Blind Japanese sailor completes first nonstop Pacific crossing | News | DW | 20.04.2019
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Blind Japanese sailor completes first nonstop Pacific crossing

A 52-year-old man has become the first sightless person to sail across the Pacific. He had help from his friend and "Seeing Eye Doug."

Mitsuhiro Iwamoto celebrates with his navigator Doug Smith after successfully crossing the Pacific. (Reuters/Kyodo)

Mitsuhiro Iwamoto celebrates with his navigator, Doug Smith, after successfully crossing the Pacific. (Reuters/Kyodo)

Mitsuhiro Iwamoto became the first sightless person on record to cross the Pacific Ocean by boat on Saturday, local media reported.

"I didn't give up and I made my dream come true," Iwamoto was quoted by Kyodo News in Japan as saying.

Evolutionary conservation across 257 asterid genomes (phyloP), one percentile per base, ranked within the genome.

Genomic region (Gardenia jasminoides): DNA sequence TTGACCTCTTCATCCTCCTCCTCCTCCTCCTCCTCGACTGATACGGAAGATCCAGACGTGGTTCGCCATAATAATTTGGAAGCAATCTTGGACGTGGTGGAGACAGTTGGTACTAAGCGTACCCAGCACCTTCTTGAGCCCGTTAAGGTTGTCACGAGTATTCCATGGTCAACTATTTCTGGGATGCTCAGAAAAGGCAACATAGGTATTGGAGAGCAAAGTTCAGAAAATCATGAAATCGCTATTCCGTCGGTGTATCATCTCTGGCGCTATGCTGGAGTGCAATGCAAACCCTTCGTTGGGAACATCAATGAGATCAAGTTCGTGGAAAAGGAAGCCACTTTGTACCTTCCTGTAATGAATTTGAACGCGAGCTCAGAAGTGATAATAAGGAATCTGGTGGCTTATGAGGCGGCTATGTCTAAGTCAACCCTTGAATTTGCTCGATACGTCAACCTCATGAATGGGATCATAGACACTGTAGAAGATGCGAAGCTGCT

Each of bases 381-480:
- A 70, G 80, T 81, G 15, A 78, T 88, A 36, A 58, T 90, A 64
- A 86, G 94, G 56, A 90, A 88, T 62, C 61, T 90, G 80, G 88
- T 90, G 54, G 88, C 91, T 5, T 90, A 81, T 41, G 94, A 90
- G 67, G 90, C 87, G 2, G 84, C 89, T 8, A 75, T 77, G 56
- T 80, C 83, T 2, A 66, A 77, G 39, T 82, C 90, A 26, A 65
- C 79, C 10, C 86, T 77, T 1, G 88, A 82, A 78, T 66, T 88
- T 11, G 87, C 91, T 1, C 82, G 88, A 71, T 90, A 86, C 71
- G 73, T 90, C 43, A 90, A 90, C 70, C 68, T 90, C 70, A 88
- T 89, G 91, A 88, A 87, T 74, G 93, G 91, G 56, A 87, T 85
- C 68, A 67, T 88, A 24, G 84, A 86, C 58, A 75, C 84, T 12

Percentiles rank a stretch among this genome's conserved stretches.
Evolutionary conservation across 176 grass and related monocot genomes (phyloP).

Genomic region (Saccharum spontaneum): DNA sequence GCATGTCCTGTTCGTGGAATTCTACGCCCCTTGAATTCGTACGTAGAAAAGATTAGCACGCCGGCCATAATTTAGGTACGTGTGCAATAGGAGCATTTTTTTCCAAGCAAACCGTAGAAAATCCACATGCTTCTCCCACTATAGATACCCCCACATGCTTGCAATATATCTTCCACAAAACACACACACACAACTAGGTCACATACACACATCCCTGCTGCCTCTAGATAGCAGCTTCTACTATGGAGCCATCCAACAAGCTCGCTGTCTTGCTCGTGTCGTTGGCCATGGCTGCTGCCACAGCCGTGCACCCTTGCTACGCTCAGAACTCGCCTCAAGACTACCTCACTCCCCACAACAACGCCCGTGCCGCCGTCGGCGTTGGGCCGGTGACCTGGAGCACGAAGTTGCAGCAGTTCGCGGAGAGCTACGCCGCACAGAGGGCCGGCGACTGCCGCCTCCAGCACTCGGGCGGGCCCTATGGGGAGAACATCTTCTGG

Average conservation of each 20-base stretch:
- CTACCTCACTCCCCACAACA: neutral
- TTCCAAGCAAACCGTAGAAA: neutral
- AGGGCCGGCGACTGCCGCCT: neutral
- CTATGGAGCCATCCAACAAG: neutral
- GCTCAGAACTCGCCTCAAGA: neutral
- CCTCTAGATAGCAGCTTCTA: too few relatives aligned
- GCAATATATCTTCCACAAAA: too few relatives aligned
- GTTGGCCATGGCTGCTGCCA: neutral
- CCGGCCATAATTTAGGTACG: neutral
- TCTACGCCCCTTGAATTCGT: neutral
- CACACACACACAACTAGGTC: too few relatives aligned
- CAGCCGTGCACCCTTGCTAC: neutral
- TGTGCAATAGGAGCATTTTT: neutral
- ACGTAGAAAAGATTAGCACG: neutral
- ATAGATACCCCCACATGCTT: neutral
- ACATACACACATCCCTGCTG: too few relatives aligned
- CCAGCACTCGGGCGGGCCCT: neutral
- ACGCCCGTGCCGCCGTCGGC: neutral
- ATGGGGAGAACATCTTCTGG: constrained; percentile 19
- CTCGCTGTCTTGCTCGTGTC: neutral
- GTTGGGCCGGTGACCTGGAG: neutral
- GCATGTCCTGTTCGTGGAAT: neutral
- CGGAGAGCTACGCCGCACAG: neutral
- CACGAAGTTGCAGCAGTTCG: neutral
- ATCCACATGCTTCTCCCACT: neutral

The 52-year-old sailed his 12-meter (40-foot) yacht from San Diego on the west coast of the United States, where he lives, to Japan, where he was born.

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The sailor arrived at the port in Fukushima on Saturday, roughly two months after he left California. "I'm home. Thank you," he said as he greeted his welcome party.

Iwamoto completed the 14,000 kilometer (8,700 mile) Pacific crossing with the help of Doug Smith, an American navigator whom Iwamoto called his "Seeing Eye Doug." He offered verbal assistance with wind directions.

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Having lost his sight at age 16, Iwamoto made the trip to raise funds for charity, including initiatives to prevent diseases causing blindness. An online crowdfunding campaign raised $4,300 (€3,800) in support of the journey.

Iwamoto is an experienced sailor, having competed in the US and Japan for more than 10 years. He first attempted the voyage in 2013, but it was cut short when a blue whale collided with his yacht and sank it.

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mc/jm (AFP)



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